My Marketing Stack Obsession (And Why It’s a Healthy One for My Team, My Company and Me)

 In Digital Marketing, Featured

I’m the first to admit that when it comes to my company’s ever-evolving marketing stack, I am over-invested. I am always willing to talk about it, read blog posts about others’ stacks, and snoop around to find new ideas and technologies. Why? Because I believe having a hyper focus on the marketing stack delivers real ROI—not just for me, but for my team and my customers too.

Just saying you have a stack is not enough.

Let’s start with the obvious: Every SaaS company has—or should have—some sort of marketing stack. And not just any marketing stack, but one that is robust, diverse and always experimental. If the extent of your entire marketing stack comprises Salesforce and Marketo (or something similar), you have the basics, but not much more. Demand generation success in today’s SaaS environment requires a minimum of ten data and software providers, each one connected and optimized. This approach certainly works for SocialChorus where, from the start, we’ve believed in creating and supporting a team that is small in number but huge in productivity. Our marketing stack is one of the primary ways we do that.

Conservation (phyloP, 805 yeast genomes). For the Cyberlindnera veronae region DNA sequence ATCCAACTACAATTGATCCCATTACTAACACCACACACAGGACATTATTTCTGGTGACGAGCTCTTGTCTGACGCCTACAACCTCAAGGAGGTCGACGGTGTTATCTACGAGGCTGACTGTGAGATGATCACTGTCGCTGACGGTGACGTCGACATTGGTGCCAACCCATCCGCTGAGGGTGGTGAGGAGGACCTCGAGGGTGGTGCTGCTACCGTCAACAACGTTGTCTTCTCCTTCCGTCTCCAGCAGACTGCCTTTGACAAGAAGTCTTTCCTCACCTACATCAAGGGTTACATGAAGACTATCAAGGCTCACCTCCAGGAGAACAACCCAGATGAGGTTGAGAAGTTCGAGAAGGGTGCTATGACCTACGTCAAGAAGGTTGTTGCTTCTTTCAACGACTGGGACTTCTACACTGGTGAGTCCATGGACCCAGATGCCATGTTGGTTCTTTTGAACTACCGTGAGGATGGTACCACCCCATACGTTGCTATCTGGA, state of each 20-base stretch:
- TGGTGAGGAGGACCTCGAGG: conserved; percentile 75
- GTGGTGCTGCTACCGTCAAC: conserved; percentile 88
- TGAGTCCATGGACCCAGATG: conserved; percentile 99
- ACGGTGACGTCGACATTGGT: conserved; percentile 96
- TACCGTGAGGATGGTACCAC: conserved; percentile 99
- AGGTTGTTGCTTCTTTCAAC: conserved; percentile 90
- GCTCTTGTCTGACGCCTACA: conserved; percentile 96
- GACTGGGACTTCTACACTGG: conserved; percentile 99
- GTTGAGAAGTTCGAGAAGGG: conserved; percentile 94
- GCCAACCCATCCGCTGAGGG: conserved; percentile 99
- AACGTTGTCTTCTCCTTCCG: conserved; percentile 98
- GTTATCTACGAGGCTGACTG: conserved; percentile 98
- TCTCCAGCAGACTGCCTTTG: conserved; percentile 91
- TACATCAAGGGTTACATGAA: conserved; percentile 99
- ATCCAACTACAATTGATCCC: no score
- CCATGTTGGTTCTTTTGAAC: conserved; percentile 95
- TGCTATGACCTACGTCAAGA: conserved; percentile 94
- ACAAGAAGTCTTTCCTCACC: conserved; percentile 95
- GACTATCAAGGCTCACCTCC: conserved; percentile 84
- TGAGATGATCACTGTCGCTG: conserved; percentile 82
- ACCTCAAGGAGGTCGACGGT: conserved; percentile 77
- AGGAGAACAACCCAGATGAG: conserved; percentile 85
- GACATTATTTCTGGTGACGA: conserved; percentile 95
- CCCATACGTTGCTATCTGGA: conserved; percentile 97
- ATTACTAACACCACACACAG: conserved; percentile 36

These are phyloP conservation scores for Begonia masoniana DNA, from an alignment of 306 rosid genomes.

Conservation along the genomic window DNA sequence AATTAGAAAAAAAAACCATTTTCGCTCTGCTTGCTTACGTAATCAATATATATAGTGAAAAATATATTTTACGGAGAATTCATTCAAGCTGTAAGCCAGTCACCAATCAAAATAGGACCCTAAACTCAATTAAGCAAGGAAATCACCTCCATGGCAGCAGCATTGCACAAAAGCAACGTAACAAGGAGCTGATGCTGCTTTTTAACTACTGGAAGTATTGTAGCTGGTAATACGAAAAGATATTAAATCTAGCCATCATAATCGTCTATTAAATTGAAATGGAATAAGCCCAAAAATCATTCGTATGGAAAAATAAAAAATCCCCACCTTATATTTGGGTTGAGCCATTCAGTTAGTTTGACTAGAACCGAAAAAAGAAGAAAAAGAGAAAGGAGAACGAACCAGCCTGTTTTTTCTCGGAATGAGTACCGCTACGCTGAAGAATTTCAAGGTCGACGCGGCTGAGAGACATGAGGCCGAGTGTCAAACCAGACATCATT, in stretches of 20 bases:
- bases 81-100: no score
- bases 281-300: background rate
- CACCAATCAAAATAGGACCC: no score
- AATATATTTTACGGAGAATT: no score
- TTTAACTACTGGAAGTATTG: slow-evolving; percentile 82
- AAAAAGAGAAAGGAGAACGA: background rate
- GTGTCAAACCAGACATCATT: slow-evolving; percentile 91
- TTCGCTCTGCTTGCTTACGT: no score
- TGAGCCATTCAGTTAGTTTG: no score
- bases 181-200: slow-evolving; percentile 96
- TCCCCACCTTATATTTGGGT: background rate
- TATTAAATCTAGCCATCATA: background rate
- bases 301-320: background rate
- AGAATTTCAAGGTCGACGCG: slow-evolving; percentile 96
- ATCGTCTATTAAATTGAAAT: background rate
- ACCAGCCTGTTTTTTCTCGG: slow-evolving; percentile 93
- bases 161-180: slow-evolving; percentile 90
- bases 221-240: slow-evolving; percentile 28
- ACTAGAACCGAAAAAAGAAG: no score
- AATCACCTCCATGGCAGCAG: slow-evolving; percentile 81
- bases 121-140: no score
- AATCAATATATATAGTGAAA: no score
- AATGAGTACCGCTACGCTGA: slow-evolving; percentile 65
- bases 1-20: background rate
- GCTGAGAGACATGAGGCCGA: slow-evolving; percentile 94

The proof is in our people.

Nowhere is the connection between people and software more prevalent than in our marketing programs department. It’s not a department, really; it’s four people. Together, leveraging our marketing stack, these four people do the work of at least seven or eight. Every day. This productivity is a testament to their smarts, experience and work ethic. But it’s also a living case study for a marketing stack that, quite frankly, blows the doors off companies ten times our MRR.